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I’m always amazed at what donuts can accomplish. There’s always a little anxious energy in the hour before one of the occasional events that we host. That energy is amplified when we’re having an open “work day” at our Urban Farm. It’s always hard to say what the weather is going to be like and we’re rarely certain just how many people will show up. Our February work day with CBFVA congregations and personnel was no exception. As the members of Grace and Main gathered early to go over the plans one more time before everybody got there, there was still a faint, anxious buzz. So, we did what we’re good at.
We put out cider donuts made hot and fresh that morning. We put out the big coffee pot and some creamers, including some cashew milk shared with us from the neighborhood when they heard we were going to have a work day. We laid out extra gloves and stacked some tools against a nearby tree. We checked to make sure we had remembered to bring prayer books for our guests to use before lunch. We kept an eye on the hill that we knew the vans would soon come down and made sure bottles of water were cold and there was sunscreen set out for those who forgot theirs. In short, we practiced hospitality and let the donuts and coffee get ready to do their part of the work.
Our little, intentional community has committed itself to the practice of hospitality, (among other things). But hospitality is not only opening our homes to provide space for others to rest, eat, and share life. It is also about opening our lives and making room for the other—whether they be people experiencing homelessness, people in need of a listening ear or a cup of coffee, or vanloads of volunteers who are coming to work in our gardens. Hospitality isn’t only something we provide, but is something we receive as well. We receive hospitality when we find a seat on somebody’s porch and catch up over tea, or when we are welcomed into a neighborhood by people whose family has lived there for generations, or when loving hands plant seeds though they may not see the produce when it is harvested.
When the first vans came down the hill, I said a quick, silent prayer of thanks and hope. As they unloaded, found the bathrooms, marveled at how incredible the donuts were, and refilled their coffee cups, the buzz of anxiety faded—the donuts had once again accomplished something amazing. Friends from Roanoke, Oak Level, Richmond, Halifax, and Danville began good work planting hundreds of seed starts in our greenhouse. Many of the seeds they started will end up in gardens all around the city, not just the gardens at the Urban Farm. We cleared brush and prepared the part of the property that will soon become a neighborhood “commons.” A few lovely people helped us to put gutters on the new tool library and get our rain water catchment system installed to make sure that our gardens have plenty of water. A host of fasting teenagers—nearing the end of their “Thirty Hour Famine”—built a stone and dirt swale to redirect water toward our new retaining pond. These good people collected stones from ditches, steadily removed trash from a hillside, and helped us to participate further in what God is doing in our midst.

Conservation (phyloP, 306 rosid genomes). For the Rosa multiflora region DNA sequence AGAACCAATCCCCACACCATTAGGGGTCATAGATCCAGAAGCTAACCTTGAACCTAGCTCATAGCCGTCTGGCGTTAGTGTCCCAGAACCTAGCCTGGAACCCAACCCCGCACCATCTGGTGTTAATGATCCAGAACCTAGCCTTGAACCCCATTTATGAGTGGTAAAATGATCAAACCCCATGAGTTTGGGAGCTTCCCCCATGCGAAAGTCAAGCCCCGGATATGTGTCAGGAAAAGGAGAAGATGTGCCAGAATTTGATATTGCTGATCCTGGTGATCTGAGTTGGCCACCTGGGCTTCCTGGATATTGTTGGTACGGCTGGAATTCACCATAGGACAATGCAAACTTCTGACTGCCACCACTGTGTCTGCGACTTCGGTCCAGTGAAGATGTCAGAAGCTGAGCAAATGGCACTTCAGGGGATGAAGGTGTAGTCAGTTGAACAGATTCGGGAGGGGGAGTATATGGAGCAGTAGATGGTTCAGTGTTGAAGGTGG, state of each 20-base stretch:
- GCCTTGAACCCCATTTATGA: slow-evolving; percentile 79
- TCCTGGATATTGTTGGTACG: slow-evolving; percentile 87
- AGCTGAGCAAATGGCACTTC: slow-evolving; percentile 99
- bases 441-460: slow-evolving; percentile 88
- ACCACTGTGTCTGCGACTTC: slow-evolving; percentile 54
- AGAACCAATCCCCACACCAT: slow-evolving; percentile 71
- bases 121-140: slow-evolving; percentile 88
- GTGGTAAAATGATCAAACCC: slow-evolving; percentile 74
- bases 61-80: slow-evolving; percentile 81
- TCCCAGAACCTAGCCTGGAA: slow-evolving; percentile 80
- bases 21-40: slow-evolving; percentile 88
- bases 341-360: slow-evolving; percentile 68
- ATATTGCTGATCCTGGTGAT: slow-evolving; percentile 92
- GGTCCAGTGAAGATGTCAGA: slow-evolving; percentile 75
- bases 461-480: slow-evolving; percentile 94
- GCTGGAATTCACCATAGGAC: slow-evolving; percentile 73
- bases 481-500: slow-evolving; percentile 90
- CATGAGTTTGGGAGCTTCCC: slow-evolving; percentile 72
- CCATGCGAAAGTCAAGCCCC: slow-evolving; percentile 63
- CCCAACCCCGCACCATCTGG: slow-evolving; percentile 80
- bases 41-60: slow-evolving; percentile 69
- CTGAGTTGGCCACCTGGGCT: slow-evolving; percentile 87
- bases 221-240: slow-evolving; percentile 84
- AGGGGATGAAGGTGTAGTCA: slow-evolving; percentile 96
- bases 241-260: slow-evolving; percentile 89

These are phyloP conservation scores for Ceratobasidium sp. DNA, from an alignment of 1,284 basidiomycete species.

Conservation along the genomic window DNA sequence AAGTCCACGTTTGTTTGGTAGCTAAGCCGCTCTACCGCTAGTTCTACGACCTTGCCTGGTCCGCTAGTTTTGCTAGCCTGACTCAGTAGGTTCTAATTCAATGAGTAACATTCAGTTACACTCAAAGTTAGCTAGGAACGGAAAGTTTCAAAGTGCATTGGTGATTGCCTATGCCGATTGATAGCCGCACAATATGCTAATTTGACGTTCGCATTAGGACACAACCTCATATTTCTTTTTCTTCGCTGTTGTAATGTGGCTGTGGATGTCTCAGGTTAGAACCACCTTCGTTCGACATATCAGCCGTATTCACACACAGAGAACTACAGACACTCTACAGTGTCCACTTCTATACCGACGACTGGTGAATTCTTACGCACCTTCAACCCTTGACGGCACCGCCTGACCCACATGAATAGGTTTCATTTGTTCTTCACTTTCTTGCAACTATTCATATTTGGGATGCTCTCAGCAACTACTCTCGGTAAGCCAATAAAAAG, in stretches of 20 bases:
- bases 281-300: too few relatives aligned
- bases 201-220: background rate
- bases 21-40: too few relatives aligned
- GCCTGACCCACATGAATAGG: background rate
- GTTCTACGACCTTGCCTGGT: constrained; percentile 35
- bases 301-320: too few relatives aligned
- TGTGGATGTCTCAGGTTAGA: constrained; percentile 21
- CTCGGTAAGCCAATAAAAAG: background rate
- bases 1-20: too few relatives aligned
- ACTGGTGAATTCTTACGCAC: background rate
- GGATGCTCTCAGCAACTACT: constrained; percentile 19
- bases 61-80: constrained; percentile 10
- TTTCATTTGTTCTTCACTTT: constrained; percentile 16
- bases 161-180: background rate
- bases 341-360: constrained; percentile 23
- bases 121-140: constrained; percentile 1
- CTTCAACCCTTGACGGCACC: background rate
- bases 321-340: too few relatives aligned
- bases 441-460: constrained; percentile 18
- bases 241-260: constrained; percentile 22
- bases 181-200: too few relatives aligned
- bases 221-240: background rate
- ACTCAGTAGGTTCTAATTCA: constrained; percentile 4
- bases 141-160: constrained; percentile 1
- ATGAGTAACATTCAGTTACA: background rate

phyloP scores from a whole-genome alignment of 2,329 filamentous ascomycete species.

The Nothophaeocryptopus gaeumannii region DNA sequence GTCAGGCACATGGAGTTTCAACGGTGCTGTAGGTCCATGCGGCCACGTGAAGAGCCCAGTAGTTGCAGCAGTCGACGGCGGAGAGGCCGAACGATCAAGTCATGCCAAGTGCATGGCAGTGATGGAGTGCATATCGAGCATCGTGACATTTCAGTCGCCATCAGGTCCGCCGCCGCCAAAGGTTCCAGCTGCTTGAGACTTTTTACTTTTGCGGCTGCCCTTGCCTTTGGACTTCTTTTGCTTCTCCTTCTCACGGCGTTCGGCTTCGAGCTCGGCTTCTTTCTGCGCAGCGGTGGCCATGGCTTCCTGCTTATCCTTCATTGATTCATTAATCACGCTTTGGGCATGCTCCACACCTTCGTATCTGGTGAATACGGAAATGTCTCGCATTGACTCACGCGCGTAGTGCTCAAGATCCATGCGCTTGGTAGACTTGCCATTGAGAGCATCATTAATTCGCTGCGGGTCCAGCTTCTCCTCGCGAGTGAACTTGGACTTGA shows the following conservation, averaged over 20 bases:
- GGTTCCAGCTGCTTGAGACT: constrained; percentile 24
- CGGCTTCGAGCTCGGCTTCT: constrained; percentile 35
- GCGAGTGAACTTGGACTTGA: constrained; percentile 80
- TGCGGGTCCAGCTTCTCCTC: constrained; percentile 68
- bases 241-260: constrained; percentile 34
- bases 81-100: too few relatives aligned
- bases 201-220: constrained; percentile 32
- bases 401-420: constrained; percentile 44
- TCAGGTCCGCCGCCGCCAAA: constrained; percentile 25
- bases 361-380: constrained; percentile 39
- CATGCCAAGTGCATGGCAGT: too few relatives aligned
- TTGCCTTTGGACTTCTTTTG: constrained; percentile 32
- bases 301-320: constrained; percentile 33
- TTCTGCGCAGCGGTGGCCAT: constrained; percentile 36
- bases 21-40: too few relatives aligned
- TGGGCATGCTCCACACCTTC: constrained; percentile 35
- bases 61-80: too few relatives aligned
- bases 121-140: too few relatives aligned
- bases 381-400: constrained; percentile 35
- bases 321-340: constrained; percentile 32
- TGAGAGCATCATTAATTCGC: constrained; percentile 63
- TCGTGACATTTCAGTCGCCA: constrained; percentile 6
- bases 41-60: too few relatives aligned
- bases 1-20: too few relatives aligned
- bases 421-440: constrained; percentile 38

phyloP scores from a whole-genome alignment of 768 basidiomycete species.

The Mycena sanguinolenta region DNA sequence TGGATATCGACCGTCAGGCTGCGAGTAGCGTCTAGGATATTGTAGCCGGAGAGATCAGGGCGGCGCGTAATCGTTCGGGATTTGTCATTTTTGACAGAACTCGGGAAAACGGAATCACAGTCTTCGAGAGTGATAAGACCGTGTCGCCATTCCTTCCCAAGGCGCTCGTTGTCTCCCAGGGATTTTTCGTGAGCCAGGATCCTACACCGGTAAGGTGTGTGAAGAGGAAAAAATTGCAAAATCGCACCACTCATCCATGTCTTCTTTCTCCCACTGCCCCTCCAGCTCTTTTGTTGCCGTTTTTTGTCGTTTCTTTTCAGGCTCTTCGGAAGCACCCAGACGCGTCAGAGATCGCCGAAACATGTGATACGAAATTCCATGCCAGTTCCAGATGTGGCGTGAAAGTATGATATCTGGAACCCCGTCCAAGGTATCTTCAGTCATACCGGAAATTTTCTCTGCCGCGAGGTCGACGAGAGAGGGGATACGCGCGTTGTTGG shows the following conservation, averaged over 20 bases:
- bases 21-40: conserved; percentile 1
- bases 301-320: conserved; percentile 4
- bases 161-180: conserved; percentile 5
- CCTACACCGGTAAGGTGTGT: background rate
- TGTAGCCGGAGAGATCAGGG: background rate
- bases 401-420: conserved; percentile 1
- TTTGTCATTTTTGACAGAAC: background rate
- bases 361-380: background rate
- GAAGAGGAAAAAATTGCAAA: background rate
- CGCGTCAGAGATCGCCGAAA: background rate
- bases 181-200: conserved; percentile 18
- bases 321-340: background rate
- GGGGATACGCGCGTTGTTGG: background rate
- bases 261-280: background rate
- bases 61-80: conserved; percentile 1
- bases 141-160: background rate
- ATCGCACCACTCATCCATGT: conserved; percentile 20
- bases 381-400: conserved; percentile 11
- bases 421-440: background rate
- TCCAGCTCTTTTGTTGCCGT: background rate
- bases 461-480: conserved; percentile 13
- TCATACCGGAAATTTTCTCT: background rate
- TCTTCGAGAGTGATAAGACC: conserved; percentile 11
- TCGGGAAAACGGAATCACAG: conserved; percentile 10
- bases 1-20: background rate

We stopped for midday prayer before lunch and gave thanks for all that had gone well that day and all that was still yet to happen. We joked and laughed and daydreamed about other things that we could do on the land. We talked about how the mushroom logs produce mushrooms, about the process to change our city’s zoning codes to allow for our work (and now the work of several other gardens), about how many years it takes the asparagus to come in, about beneficial weeds and insects, about the praying mantis egg sacs we found and carefully transplanted to the garden, and about favorite and least favorite vegetables (mine are asparagus and cauliflower, respectively, if you’re interested).
At the end of the day, we waved goodbye to these people who gave a Saturday to good work. With bent backs and dirty hands, they had given thanks for food to eat and people to share it with, even if their hands might not touch the harvest. As the vans ascended the hill away from us, I marveled at how much work they had accomplished in a part of one day and about the careful balance between the slow and steady work to which we’ve committed ourselves and the sudden, short presence of friends from all around. As it turns out, hospitality isn’t just donuts and coffee; it’s also sometimes about welcoming people to participate in community even for just several hours and giving thanks for that offering. We gave thanks for the generosity of congregations and partners around the state who have supported our work with their time, prayers, encouragement, and financial support. There weren’t any donuts left in the box, but they had done such amazing work.
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